Leeds City Centre Temporary Park, Leeds, United Kingdom
Leeds City Council

Leeds City Centre's Temporary 'Pop-up Park' is placed in the heart of Leeds City Centre's civic district each summer.
 
First laid in 2016, the scheme sees a city centre street closed to traffic and 900 square metres of artificial grass, benches, deckchairs and a street trader, placed on the street.
 
The scheme is primarily nominated because of the ease of transferability to other towns and cities. The pop-up park only costed £20,000 for its first instalment, and as the Council now owns the grass, each revisit only costs less than £10k per summer. This represents excellent value for what is a very impactful and high footfall greenspace. 
 
In a key location on Cookridge Street, adjacent to some of the city’s main visitor attractions – Leeds Art Gallery, Henry Moore Institute and ‘The Light’ retail centre, the site of the park benefits from an excellent architectural and cultural setting. 
 
The decision to close the street to traffic for seven weeks each summer is a bold statement in Leeds’ ambitions to me more pedestrian friendly. As well as the temporary closure of a city centre street to traffic, several car parking spaces (and the associated income) are lost, but the scheme is very well received by visitors, neighbouring businesses and the media.
 
Each lunchtime, as long as the Northern English weather allows, the park’s benches and deckchairs are usually full to capacity.
 
Of the park users surveyed, all respondents liked the park and 100% also agreed that they’d like to see more temporary spaces like this in the city centre. In terms of economic benefit, the park also encouraged dwell time, with 80% of respondents staying in the city centre longer as a result of the park.
 
For families, the results were even more pronounced, with 85% saying they’d stayed in the city longer, and 94% of families saying that they’d be more likely to visit Leeds city centre if there were more spaces like the pop-up park.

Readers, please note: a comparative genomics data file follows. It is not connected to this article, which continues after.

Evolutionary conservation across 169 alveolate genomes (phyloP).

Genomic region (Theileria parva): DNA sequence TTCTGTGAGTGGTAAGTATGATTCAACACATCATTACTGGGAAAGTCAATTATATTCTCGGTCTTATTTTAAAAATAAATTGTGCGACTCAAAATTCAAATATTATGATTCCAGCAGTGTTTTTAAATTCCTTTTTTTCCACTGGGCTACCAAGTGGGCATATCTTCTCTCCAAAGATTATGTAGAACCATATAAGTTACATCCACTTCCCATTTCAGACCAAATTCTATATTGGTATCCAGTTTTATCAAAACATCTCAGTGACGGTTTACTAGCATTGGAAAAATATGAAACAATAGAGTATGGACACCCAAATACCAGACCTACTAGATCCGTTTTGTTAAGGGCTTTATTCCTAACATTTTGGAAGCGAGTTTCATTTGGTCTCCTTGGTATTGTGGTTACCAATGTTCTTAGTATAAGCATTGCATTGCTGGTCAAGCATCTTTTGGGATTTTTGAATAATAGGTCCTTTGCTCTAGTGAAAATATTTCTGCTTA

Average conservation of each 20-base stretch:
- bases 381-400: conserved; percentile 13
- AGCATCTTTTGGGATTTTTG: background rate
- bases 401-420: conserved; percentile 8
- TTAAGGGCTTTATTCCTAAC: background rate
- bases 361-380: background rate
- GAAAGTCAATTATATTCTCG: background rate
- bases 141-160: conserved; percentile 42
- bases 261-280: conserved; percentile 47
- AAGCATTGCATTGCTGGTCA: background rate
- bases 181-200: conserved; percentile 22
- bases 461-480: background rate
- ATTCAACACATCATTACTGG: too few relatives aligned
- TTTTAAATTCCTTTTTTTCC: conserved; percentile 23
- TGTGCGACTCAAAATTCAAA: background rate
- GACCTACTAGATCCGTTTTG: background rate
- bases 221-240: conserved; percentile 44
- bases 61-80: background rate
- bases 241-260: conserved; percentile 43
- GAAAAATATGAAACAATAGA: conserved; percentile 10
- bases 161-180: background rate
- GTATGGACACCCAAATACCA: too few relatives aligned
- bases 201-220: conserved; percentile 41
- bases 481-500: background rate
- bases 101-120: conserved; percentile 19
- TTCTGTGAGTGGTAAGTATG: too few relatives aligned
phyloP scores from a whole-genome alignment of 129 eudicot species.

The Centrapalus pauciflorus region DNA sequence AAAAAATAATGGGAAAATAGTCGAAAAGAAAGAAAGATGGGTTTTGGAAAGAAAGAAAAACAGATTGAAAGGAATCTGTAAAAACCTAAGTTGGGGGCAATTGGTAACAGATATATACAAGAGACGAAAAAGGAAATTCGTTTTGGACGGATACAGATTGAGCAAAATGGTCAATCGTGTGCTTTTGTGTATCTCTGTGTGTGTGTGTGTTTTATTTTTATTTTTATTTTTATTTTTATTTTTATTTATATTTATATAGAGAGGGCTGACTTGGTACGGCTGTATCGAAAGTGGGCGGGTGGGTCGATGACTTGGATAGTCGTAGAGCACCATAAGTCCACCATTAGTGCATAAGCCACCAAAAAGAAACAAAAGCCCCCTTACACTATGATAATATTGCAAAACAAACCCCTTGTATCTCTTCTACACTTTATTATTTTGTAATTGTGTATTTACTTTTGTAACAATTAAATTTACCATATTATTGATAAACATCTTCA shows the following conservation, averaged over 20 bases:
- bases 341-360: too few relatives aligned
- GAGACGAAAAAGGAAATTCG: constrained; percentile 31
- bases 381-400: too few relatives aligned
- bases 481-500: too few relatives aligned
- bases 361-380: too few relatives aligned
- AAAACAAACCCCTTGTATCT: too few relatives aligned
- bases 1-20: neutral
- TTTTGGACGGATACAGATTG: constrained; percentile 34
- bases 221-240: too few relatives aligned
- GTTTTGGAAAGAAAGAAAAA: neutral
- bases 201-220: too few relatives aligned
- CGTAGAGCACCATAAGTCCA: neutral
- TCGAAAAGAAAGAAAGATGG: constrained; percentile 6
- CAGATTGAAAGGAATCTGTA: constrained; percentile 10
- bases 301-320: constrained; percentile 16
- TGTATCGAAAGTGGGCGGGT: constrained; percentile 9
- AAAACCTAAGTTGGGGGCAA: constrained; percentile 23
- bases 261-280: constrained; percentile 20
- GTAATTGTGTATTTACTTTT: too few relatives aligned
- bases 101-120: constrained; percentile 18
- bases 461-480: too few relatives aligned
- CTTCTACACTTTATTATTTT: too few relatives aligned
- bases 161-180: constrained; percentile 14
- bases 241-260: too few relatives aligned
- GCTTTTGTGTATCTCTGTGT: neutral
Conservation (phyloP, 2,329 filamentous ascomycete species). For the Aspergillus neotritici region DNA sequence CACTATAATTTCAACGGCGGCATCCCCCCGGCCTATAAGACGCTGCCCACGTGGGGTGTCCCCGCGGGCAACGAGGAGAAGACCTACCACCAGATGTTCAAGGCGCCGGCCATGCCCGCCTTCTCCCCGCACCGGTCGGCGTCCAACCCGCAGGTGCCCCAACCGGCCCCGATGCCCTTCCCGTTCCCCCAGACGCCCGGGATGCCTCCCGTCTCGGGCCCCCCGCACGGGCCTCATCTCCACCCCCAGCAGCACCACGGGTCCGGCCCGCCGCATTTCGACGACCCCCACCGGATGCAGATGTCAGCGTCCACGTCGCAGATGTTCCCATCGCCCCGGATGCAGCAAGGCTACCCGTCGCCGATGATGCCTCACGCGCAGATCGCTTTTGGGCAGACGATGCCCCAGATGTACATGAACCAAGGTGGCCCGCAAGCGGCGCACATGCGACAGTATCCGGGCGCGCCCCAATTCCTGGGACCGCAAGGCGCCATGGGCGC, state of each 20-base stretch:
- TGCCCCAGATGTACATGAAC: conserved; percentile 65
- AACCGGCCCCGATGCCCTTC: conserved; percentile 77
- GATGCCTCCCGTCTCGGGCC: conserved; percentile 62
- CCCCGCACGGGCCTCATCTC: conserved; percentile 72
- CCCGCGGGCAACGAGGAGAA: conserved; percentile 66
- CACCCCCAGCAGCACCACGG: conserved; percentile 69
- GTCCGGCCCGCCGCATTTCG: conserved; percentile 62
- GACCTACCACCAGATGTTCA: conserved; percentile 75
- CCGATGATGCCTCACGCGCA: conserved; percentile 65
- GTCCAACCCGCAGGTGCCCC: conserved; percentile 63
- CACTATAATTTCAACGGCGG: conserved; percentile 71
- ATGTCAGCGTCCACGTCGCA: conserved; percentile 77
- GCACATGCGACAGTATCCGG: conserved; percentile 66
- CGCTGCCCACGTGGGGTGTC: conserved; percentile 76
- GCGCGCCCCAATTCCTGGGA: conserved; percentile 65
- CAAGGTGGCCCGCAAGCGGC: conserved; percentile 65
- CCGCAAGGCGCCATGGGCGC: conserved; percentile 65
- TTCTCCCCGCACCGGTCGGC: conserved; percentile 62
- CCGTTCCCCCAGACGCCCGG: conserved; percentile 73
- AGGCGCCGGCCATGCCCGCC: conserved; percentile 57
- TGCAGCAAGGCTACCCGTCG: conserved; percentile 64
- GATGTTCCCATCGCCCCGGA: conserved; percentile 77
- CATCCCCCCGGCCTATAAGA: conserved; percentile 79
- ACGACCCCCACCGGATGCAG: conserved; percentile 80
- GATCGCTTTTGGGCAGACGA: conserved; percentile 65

Among the positive comments across Social Media and from surveying were:
 
‘Somewhere different. Nice to have free space’
 
‘Lovely idea, brilliant. Good break from shopping especially with children’
 
‘Made time in centre more enjoyable’
 
‘A really good use of council funds, well used, a worthwhile investment.’
 
Way Forward
 
The creation of the park each summer means that people look at the street differently. The transformation from a bland, standard tarmac street with a few car parking spaces, to a popular, summer green space shows what can be done. Leeds City Council is already looking at whether something similar can be developed on a permanent basis on the street, which will result in its full time pedestrianisation.
 
It is increasingly important that towns and cities provide an experience for visitors and the creation of green, family friendly public realm is a key part of this. The pop-up park in Leeds has demonstrated how a relatively simple and cheap scheme can deliver short-term benefits but also be a catalyst for long term change. 
 
Enter Here

No Comments


Please Login to post a comment.